13. Ron says:

    A strange thing happened to me today. First of all, I have no outstanding debts.
    I bought some music CDs at a record store today.
    Later this evening I get a call from a “recovery agency” (800) 814-6580. I spoke someone who identified himself as “Manny”. He told me I owe $33.00 to Columbia House Records for a music CD I bought sometime back in 2005. I never bought or ordered anything from Columbia house ever. I knew it was some sort of con, so I hung up the phone.
    Strange conscience or what? !.

    • Jim says:

      A coincidence but those guys are just fishing for someone who will just send them $33… fortunately you’re smarter than that!

  14. Lori says:

    My son went to jail in 2003 owing a loan and credit card debt. The company was notified after sending a couple of charge off notices, and threatening to garnish, that he was incarcerated and unable to receive or respond to their notices. They stopped writing. In 2004 they took his state tax refund. Nothing more was heard (even though his address has not changed) until this year when they took his 2009 state tax refund. How does the statute of limitations apply here. We live in Michigan.

  15. Anonymous says:

    This information is outdated – Try Again!

  16. Mike Sierra says:

    My Parents have a situation … my father retired 7 years ago. He paid off all his credit cards. One card he sent in $.47 short. He never got any balance due statements or letters. 7 years later a collection agency is now harassing them and saying they owe $234 because of interest. When asked of proof they would not provide it and have harassing with phone calls everyday so far for a week asking for their credit card for payment. Can a collection agency do this? And how can they fight back?

    Thanks

  17. Bill says:

    This is my first time at this site. What is intersting people are airing their troubles about their credit card and how to dispute them. And what do I see on this website? An “AD” for Citi MasterCard. (Conflict of Interest-almost a play on words.)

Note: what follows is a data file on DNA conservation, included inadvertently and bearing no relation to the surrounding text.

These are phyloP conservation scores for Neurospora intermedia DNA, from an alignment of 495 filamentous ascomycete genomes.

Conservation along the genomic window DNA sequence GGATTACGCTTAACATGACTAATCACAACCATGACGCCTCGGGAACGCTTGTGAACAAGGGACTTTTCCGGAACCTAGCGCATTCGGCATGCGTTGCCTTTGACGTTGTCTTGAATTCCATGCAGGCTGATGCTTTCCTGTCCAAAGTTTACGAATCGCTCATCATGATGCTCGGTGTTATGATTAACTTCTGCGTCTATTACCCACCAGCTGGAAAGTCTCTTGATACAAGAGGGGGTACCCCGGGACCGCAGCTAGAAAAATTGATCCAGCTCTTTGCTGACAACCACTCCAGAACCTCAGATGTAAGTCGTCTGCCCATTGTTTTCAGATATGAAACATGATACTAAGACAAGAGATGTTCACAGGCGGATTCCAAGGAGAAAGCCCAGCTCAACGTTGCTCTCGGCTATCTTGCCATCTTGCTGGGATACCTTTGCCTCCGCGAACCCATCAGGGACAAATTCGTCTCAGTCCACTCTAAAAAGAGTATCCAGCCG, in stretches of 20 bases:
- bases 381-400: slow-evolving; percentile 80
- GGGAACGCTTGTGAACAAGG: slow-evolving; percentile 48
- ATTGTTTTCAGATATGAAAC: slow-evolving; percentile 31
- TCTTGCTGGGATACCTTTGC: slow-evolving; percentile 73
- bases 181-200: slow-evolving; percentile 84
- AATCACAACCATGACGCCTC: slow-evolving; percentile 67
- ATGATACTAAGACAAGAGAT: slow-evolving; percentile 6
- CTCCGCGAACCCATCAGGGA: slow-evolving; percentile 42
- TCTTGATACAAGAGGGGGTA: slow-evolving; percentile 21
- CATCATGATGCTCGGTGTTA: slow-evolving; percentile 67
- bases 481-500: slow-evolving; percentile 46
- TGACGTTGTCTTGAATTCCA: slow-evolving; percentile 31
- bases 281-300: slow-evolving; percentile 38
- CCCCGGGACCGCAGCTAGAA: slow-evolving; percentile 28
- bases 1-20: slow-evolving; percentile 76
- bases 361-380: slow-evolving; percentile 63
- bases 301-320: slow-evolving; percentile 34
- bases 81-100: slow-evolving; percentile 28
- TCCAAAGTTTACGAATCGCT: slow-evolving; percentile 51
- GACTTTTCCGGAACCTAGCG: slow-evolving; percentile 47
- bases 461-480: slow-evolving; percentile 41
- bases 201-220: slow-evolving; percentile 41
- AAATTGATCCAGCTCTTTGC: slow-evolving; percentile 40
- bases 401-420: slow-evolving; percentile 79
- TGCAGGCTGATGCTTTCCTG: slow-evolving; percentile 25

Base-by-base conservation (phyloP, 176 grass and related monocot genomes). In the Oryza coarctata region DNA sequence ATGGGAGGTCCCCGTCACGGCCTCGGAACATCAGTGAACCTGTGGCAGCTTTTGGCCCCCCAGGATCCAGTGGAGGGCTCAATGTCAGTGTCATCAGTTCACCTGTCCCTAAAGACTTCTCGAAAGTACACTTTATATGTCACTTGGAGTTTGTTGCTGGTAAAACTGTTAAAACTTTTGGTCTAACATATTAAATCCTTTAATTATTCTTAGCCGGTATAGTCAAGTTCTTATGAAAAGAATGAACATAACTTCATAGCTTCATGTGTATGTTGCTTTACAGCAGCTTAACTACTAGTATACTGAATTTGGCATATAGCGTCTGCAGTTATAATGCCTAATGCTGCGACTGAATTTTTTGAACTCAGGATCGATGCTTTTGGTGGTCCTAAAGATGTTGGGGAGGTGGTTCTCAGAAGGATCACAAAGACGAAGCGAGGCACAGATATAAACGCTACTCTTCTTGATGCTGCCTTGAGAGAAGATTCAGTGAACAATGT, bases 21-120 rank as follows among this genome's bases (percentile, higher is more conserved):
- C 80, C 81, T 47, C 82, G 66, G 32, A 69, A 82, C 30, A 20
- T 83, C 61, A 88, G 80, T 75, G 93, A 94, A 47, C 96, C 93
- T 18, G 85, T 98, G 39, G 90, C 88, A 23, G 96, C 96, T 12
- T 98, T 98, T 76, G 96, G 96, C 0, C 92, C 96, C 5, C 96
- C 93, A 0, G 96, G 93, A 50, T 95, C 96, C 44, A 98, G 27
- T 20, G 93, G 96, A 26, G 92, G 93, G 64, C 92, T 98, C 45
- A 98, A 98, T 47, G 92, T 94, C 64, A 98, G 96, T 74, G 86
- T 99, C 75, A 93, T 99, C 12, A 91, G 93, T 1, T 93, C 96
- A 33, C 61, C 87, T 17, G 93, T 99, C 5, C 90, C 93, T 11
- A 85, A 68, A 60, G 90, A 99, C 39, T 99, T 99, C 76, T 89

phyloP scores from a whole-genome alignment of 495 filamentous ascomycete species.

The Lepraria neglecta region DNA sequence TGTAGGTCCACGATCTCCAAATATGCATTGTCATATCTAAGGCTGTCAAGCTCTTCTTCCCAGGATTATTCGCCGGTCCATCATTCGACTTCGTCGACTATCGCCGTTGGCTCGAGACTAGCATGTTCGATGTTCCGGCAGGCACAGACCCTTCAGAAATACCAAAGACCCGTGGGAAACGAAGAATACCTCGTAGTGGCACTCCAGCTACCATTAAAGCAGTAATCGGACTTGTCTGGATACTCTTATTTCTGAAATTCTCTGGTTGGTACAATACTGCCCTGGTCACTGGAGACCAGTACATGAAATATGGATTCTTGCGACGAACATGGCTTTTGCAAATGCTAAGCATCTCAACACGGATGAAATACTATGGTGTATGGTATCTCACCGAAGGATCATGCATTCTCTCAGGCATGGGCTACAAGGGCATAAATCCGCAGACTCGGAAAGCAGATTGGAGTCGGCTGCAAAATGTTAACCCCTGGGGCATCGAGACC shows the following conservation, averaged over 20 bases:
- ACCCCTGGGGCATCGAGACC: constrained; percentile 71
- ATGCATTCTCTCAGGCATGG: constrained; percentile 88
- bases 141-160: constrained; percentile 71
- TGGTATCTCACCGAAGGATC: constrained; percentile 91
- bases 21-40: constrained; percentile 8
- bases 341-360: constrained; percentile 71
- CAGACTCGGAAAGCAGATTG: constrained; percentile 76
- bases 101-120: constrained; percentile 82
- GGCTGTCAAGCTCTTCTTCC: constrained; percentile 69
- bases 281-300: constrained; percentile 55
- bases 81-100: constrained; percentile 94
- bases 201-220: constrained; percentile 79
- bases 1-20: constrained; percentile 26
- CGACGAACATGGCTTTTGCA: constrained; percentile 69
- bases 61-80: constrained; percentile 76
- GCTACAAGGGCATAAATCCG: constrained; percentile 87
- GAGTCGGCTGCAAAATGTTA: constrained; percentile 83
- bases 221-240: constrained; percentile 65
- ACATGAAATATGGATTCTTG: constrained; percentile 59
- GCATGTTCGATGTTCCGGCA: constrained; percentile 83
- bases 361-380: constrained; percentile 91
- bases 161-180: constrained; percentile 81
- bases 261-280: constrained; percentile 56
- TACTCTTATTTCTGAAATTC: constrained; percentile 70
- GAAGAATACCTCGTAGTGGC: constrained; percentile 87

18. Anonymous says:

    I followed the advice on this site and I sent the letter putting the debt in dispute and requesting the validation of the debt. Which is what I had requested all along since the first contact. My debt is from 1992 and was filed in court in 2006. How is that possible? One week after recieving my letter, within the 30 day window, they froze my acct with a substantial amount of cash in it. I hired a fair debt lawyer and we are now in the process of suing.
    Two points to add:
    1) if the acct money is money that comes in as direct deposit from your employment and it is used to pay bills: 90% IS EXEMPT FROM THE HOLD.
    2) You are allowed a one time withdrawal from that acct of 1740$
    The bank gives you a list of exemptions in addition to the these above.
    Question: I thought disputing the debt and asking for validations stopped any further action from the collectors. How is it that they were able to put a legal hold on my acct without ever providing me validation?

  19. gabe says:

    I already sent in a debt validation letter. The debt they claim I owe is from 1999, way past the statute of limitations.

    Unfortunately I signed my letter.

    I will update you on my situation.

  20. me2012 says:

    my dad recieve a debt collection letter today and was given 30 days to dispute. he’s on his 70′s now and no source of income. I know this would be about accident related bill that would be on it’s sixth years end of this month. What do you think should i do.

  21. Frank says:

    What if the collector has bypassed any contact and the first acknowledgment you get is a summs at the door by some one. It is a 10 day summons, but states I must reply within 20 days? Unsigned, no case number or Judge name?